MyFinancialTimes is a reader-centric site. We may receive compensation from the products and services we mention or recommend in this story, but the opinions are the author's own. Remuneration may impact where offers appear. We may not include all available products or offerings. To learn more you can visit our advertising policy and editorial policy.
Robinhood, the app launched six years ago and named after the legendary bandit, will pay a record fine as part of a settlement of a 123 page complaint brought by the Financial Industry Regulatory Authority (FINRA) concerning Robinhood’s options trading and tech outages.
Robinhood neither admitted nor denied the charges, though it did consent to the entry of FINRA’s findings. FINRA, which was created in 2007, under the aegis of the SEC, was a consolidation of the member regulation, enforcement, and arbitration operations of the New York Stock Exchange, NYSE Regulation, Inc., and NASD. The merger was approved by the United States Securities and Exchange Commission (SEC) on July 26, 2007.
FINRA says the Robinhood fine of $70 million is the largest it has ever leveled.
Robinhood is Surrounded by Controversy
Robinhood allows users to trade stocks and ETFs without paying commissions, and it sees its mission as a democratizing of finance. It has been at the center of a lot of controversies, beginning with its underlying business model. The trades its users execute don’t go from their smartphone to the floor of an exchange. They go to market makers like Two Sigma, GIX Execution Services, and … preeminently … Citadel. These market makers of course pay for receiving them.
The institution of “payment for order flow” was invented by none other than Bernard Madoff, in his “legitimate years.” Much as it once excited comment, payment for order flow is by now yawn-worthy.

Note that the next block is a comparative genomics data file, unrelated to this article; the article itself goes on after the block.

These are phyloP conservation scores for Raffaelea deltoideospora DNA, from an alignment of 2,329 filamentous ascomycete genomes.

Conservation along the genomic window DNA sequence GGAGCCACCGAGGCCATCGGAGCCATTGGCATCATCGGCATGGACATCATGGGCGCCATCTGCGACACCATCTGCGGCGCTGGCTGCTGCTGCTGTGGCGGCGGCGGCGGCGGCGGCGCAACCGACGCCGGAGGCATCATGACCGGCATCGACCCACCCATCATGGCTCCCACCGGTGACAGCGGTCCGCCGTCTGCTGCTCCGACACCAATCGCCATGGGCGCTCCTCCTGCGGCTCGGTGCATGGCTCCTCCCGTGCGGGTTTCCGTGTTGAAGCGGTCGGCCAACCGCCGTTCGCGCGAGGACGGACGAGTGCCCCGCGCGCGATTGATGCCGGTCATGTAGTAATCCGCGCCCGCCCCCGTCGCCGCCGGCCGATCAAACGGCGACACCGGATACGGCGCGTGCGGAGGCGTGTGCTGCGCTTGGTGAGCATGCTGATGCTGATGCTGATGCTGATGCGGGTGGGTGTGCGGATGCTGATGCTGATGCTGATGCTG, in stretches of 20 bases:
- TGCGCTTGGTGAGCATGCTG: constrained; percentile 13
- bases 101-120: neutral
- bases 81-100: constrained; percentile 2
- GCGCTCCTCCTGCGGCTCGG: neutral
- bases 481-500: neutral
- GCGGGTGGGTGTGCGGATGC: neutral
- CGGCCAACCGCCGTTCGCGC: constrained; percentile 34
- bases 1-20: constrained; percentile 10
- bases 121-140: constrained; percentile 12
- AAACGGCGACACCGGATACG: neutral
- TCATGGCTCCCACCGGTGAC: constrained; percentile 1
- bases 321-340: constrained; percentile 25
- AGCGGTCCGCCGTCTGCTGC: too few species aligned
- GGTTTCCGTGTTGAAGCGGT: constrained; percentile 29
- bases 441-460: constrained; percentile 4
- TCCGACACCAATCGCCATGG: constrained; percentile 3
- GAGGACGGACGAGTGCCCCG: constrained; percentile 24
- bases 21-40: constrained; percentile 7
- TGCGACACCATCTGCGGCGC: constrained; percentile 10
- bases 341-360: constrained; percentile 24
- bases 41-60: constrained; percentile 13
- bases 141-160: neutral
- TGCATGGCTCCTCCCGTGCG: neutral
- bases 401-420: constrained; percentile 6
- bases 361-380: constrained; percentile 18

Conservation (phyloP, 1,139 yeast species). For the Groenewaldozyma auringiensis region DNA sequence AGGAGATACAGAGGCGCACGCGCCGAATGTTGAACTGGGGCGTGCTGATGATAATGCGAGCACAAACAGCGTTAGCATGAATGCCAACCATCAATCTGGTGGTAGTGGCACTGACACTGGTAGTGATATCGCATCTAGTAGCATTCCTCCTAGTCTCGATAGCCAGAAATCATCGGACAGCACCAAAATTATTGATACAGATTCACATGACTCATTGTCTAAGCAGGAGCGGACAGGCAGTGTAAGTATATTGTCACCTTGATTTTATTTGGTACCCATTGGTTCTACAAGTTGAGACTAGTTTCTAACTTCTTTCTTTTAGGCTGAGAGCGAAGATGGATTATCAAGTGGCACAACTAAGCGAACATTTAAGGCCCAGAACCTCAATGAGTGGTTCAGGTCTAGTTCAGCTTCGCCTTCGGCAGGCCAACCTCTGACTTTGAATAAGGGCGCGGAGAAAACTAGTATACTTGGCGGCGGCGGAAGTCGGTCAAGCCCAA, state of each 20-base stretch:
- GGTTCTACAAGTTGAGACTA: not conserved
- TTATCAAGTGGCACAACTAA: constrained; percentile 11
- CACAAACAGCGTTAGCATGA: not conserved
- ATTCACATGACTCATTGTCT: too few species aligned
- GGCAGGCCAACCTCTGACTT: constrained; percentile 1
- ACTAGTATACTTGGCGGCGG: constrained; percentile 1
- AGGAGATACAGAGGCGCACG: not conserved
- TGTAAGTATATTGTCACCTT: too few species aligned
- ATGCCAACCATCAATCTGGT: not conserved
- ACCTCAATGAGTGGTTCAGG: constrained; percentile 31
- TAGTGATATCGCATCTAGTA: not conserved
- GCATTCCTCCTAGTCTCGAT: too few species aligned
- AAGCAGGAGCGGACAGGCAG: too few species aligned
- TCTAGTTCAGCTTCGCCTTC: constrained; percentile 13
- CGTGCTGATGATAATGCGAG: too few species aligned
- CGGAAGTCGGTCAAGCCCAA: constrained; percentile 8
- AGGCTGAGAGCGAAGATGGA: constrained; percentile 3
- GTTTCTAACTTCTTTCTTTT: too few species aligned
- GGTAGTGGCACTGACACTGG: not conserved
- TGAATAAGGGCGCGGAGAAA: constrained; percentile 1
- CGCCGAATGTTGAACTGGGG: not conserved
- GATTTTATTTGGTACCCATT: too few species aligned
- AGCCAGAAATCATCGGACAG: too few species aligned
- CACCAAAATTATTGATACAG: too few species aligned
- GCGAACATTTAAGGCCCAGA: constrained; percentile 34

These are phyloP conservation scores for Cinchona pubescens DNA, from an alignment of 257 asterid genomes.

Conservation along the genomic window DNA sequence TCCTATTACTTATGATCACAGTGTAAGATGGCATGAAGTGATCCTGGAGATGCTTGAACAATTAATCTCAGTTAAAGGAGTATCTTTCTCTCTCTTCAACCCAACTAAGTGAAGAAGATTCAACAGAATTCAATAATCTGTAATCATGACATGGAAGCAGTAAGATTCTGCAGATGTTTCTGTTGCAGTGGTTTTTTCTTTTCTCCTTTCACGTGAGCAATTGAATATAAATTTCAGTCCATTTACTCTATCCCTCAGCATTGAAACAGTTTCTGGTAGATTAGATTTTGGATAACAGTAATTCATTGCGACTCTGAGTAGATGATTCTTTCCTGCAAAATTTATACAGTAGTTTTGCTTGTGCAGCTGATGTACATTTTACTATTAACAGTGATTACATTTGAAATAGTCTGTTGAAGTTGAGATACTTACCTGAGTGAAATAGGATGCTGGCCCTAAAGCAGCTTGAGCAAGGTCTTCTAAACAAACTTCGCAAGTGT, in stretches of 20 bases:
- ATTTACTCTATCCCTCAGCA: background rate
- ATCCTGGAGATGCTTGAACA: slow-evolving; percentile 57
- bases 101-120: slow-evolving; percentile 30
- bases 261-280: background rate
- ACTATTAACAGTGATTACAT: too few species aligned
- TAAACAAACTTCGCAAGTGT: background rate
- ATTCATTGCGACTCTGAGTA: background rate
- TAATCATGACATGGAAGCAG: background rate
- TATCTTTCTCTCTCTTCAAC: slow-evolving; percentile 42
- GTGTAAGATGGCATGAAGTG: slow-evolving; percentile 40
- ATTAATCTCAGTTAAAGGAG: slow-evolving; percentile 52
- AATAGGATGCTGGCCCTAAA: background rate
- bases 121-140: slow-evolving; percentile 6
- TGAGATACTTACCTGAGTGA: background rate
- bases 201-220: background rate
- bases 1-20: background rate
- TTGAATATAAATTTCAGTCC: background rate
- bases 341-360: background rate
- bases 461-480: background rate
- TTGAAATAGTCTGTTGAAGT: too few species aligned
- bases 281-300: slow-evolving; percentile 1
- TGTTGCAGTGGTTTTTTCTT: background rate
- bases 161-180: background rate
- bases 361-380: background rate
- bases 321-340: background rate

But it isn’t only order flow that Citadel and the others pay Robinhood for. The order flow is also a data flow and the idea is that Citadel’s algorithms can make good use of what they can glean from all those millennials using their neat free app. The whole business model sounds as if this “Robinhood” is stealing from the naïve to give to the rich.
Also, since the GameStop volatility at the beginning of this year, Robinhood has been on the receiving end of accusations that it contributes to volatility.
Allegations Against Robinhood
FINRA charged that Robinhood has failed to maintain its technology. This failure led to (in the words of the complaint, “a series of outages and critical systems failures between 2018 and late 2020, which, in turn, prevented Robinhood from providing its customers with basic broker-dealer services, such as order entry and execution.”
Robinhood also allegedly led its users down a garden path with regard to options spread transactions. The complaint says it “misstated the risk of loss associated with options spread transactions,” and gave customers misinformation about the actions the firm would take on the expiration date of those spreads.
An options spread is a position on two or more different options contracts based on the same underlying security. These are complicated and risky positions, and any users inclined to engage in such trading should be made aware of that. As a consequence of Robinhood’s negligence in this regard, “at least 630 customers incurred losses totaling over $5.73 million.”
Miscommunication and Suicide
A young man, Alex Kearns, killed himself believing that he had a negative balance of $730,000 as the consequence of a Robinhood facilitated transaction and the automated communication through which he heard of it. On his final day of life, he reached out to Robinhood’s customer service,, saying “my bought puts should have covered the puts I sold.” He received a canned email back saying “our response time to you may be delayed.”
When they did get around to responding to him, it was another canned message suggesting that his intuition had been corrected. His losses were covered by his put sales and he did not owe anything net. By the time he got that message, he was deceased.